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Rockingham County Finding Success in Composting

By: Karen Campbell Email
By: Karen Campbell Email

It often happens that drivers will hit animals, and they aren't always deer along the roadways, but people might be wondering what is done with the animal's carcass.

Warren Heidt, director with Rockingham County Public Works, says the department has a better solution than burying animals along the road: Workers can compost them.

"It's very good for the environment because this is a very clean process," says Heidt.

Right now, he says large animals, like cows, are being composted at the county landfill.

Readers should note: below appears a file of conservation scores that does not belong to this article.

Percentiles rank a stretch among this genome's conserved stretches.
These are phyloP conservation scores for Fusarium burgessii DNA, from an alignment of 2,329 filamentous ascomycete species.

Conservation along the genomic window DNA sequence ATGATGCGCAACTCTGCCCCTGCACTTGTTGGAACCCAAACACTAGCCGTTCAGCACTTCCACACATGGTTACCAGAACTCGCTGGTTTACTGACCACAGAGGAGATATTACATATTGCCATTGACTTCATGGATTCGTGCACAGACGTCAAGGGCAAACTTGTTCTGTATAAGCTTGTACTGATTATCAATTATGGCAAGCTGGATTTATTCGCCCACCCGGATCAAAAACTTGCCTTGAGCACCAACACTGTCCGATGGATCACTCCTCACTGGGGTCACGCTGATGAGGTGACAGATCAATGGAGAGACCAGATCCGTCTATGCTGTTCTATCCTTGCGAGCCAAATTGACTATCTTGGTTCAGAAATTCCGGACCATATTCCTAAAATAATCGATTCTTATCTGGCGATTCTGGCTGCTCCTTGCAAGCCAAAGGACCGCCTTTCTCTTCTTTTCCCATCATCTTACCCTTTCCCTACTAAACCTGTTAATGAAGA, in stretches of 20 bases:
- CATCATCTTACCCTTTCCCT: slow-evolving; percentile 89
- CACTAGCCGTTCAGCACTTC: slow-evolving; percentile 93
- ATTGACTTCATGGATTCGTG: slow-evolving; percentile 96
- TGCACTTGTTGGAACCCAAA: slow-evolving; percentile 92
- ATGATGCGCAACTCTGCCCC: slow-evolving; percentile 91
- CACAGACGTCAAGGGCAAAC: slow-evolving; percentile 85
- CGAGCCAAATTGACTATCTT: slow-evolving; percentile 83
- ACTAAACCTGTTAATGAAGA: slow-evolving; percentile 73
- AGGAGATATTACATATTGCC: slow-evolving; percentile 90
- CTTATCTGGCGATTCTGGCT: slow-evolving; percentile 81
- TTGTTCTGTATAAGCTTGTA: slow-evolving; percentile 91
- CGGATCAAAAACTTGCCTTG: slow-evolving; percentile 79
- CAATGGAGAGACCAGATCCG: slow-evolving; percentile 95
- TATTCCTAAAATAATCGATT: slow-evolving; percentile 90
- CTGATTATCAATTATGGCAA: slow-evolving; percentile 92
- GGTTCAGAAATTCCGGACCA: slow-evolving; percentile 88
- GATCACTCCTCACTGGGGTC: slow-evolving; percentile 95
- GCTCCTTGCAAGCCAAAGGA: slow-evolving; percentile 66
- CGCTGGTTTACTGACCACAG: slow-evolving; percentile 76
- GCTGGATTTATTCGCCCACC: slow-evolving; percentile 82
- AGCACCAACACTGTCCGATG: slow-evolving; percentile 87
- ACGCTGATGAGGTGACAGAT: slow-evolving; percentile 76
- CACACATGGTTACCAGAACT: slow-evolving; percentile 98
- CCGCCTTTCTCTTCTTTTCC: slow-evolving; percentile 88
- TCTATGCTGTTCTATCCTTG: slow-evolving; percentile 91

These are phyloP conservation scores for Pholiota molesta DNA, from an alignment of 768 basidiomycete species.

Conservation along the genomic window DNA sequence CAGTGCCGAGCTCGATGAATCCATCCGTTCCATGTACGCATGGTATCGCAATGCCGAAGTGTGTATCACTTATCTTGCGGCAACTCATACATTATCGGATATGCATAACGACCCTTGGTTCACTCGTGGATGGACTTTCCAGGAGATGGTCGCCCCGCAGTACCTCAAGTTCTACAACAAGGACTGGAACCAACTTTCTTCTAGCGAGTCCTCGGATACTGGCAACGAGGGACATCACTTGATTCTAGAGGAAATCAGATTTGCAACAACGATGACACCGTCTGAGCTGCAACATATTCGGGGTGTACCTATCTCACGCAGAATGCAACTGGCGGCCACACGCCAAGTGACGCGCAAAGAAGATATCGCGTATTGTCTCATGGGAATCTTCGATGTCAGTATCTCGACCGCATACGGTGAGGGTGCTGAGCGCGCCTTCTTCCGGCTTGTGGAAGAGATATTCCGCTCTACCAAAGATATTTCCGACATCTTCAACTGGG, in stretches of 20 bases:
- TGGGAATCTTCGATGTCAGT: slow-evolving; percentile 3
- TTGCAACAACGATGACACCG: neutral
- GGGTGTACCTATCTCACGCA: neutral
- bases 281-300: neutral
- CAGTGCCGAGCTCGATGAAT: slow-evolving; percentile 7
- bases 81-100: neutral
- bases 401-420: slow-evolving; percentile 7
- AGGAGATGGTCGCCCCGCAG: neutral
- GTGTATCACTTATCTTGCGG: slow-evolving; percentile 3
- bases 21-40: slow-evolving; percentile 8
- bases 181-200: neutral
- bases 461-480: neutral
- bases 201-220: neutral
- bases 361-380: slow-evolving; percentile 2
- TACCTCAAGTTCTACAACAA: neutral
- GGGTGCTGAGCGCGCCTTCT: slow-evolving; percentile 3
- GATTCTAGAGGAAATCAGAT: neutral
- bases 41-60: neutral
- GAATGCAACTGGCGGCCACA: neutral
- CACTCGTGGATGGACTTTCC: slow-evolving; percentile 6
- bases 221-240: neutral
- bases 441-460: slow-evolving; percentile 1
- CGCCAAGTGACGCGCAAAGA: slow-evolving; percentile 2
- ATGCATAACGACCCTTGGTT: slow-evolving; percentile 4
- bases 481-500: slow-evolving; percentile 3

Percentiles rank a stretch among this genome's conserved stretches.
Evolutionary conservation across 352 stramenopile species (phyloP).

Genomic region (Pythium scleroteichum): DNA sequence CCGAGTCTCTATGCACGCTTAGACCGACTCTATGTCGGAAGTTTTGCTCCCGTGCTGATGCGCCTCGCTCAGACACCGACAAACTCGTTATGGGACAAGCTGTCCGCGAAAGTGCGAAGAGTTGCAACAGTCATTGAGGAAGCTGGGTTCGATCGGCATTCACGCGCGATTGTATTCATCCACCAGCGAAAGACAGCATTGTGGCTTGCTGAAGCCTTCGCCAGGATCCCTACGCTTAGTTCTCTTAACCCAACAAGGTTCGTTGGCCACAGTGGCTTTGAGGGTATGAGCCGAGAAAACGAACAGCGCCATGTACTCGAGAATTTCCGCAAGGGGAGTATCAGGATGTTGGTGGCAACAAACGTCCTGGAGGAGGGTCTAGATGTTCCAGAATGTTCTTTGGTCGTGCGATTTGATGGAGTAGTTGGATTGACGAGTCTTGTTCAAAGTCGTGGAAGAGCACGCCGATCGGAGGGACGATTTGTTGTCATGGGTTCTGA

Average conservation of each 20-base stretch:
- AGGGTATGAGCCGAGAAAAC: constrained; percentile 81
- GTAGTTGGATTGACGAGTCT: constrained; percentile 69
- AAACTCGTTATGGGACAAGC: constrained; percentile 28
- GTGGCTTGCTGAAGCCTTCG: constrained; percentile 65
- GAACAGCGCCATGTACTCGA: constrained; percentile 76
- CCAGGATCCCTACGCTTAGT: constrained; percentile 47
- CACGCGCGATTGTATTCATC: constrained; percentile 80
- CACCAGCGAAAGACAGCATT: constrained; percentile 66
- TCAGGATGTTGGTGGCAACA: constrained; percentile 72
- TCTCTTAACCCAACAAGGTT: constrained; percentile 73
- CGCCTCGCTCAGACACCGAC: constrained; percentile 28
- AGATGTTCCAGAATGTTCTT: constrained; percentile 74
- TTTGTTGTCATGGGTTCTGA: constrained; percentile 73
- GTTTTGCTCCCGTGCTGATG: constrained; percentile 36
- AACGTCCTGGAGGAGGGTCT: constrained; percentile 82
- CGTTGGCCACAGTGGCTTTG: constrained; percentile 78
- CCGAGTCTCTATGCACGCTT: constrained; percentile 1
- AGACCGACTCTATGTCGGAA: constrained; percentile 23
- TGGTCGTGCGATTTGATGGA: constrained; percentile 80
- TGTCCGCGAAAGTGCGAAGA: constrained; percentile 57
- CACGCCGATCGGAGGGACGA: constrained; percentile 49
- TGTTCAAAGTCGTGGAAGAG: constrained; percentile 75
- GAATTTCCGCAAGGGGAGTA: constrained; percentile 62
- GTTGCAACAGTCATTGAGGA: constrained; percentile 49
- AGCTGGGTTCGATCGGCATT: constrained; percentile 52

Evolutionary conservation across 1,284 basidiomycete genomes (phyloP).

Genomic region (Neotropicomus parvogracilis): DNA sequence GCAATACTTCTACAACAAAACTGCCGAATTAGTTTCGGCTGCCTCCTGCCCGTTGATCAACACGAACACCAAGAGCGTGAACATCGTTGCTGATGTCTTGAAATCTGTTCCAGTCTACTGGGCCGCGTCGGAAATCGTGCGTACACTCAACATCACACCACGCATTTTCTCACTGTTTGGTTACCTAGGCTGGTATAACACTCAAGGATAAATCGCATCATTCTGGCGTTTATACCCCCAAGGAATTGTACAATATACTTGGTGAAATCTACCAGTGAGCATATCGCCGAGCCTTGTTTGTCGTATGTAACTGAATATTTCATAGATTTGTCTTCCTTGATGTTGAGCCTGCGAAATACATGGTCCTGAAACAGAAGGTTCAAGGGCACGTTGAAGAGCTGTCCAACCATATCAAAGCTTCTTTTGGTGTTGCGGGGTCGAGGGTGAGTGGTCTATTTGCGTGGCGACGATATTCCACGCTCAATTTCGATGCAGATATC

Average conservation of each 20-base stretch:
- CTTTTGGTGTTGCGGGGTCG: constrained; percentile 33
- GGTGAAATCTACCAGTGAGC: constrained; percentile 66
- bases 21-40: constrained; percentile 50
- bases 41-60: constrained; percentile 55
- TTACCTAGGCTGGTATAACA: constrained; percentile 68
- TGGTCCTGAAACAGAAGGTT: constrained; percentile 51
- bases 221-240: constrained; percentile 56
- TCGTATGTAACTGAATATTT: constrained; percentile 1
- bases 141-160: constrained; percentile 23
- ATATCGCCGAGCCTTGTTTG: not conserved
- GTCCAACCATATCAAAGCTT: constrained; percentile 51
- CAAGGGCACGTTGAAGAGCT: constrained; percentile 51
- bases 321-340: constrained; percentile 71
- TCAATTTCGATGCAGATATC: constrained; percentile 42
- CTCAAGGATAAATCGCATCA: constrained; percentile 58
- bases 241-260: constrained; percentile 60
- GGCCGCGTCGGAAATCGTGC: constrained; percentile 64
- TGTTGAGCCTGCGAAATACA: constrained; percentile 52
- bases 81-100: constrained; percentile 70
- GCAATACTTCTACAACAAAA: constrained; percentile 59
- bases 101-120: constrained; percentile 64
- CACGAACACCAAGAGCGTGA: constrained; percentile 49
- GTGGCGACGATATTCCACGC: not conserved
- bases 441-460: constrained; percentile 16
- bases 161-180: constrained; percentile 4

"We just leave it alone for about 90 days. After 90 days, we'll go ahead and dig into the pile and you'll find nothing but bones," says Heidt. "We take tree limbs, branches, we grind it into a mulch. That's the carbon source. In order to get the process going, we'll mix it with a municipal sludge from a waste treatment plant."

Farmers have also found success.

Lynn Koontz is a cattle and poultry farmer in Dayton and says he's been composting on his farm for about 20 years.

"When we've got a better means, a proven means available to us, such as composting, I feel like it would only be common sense to go that route and remove all that other risk," says Koontz.

He says burying animals or roadkill improperly is cause for concern.

"You never know what you might be dealing with there. It could be rabies. It could be Lyme disease, and by composting it, you're keeping that all under control," adds Koontz.

Heidt says the process of composting works and it's been proven in other states.

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